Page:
Dr Sweeney says it is too early to measure if COVID-19 has impacted on project costs or construction timetables.
“It may be months before we know that once the economy has settled down a bit and we have a clearer picture on the availability of workers, and what sort of shape some of our suppliers both here and overseas are in.”
They also note they’re investigating opportunities to accelerate some work.
Auckland Transport will also be back at work from Tuesday
With the move to Alert Level 3 from Tuesday, 28 April AT is getting its sites up and running again with around 2500 workers due back on the job.
Mr Ellison says while the reduced traffic on our streets is a great chance to get on with the work, back to work doesn’t mean back to normal.
With the city centre in particular likely to remain very quiet, AT should take the opportunity to shut down additional traffic lanes, especially if it means it allows them to get some of these projects back on schedule.
Speaking of closing streets
Almost every day we’ve been seeing more and more cities putting in place measures to provide more space on streets for pedestrians and bikes. One of those is Milan who plan to roll out 35km of transformed streets.
Under the nationwide lockdown, motor traffic congestion has dropped by 30-75%, and air pollution with it. City officials hope to fend off a resurgence in car use as residents return to work looking to avoid busy public transport.
The city has announced that 35km (22 miles) of streets will be transformed over the summer, with a rapid, experimental citywide expansion of cycling and walking space to protect residents as Covid-19 restrictions are lifted.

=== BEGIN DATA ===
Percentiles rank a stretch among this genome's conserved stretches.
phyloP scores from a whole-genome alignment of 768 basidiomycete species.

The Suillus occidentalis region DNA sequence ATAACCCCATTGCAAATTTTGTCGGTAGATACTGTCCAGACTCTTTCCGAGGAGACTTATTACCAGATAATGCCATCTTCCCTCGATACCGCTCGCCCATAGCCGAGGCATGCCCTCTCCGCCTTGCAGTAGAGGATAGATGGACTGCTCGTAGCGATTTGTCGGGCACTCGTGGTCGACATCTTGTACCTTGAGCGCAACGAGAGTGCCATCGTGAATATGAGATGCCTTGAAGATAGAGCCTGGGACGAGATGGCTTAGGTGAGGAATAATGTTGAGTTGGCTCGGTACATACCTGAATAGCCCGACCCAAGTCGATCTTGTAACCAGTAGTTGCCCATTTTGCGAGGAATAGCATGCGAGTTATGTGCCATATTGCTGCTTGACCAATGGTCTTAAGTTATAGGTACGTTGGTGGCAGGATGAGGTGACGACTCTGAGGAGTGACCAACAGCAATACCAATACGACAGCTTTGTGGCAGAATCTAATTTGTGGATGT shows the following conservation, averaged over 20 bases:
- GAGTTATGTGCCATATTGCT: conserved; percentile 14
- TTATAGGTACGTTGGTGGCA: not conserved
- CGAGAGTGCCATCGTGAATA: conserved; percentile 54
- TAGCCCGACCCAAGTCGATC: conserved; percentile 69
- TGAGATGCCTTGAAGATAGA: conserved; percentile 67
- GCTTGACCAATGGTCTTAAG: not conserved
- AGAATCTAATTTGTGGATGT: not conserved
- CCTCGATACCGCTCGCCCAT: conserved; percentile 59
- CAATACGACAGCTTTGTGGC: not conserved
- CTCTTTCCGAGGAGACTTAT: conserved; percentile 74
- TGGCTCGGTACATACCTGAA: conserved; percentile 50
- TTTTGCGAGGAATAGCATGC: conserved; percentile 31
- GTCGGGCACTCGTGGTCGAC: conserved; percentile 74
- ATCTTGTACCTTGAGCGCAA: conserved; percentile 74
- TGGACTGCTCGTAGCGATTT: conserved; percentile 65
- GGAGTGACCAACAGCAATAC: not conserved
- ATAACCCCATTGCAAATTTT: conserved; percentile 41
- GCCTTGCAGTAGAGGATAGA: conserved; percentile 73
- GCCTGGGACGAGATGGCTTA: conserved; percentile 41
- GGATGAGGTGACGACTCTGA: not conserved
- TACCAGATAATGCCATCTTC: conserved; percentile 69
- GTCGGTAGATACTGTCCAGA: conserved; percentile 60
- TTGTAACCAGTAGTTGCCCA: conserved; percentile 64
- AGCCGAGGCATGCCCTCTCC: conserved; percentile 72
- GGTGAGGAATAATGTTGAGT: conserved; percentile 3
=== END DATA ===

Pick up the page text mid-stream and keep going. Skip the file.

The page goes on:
The Strade Aperte plan, announced on Tuesday, includes low-cost temporary cycle lanes, new and widened pavements, 30kph (20mph) speed limits, and pedestrian and cyclist priority streets. The locations include a low traffic neighbourhood on the site of the former Lazzaretto, a refuge for victims of plague epidemics in the 15th and 16th centuries.
Marco Granelli, a deputy mayor of Milan, said: “We worked for years to reduce car use. If everybody drives a car, there is no space for people, there is no space to move, there is no space for commercial activities outside the shops.
“Of course, we want to reopen the economy, but we think we should do it on a different basis from before.
It appears even our
former car-centric role model Los Angeles is getting in on the act with local politicians calling for more space and roads to be closed.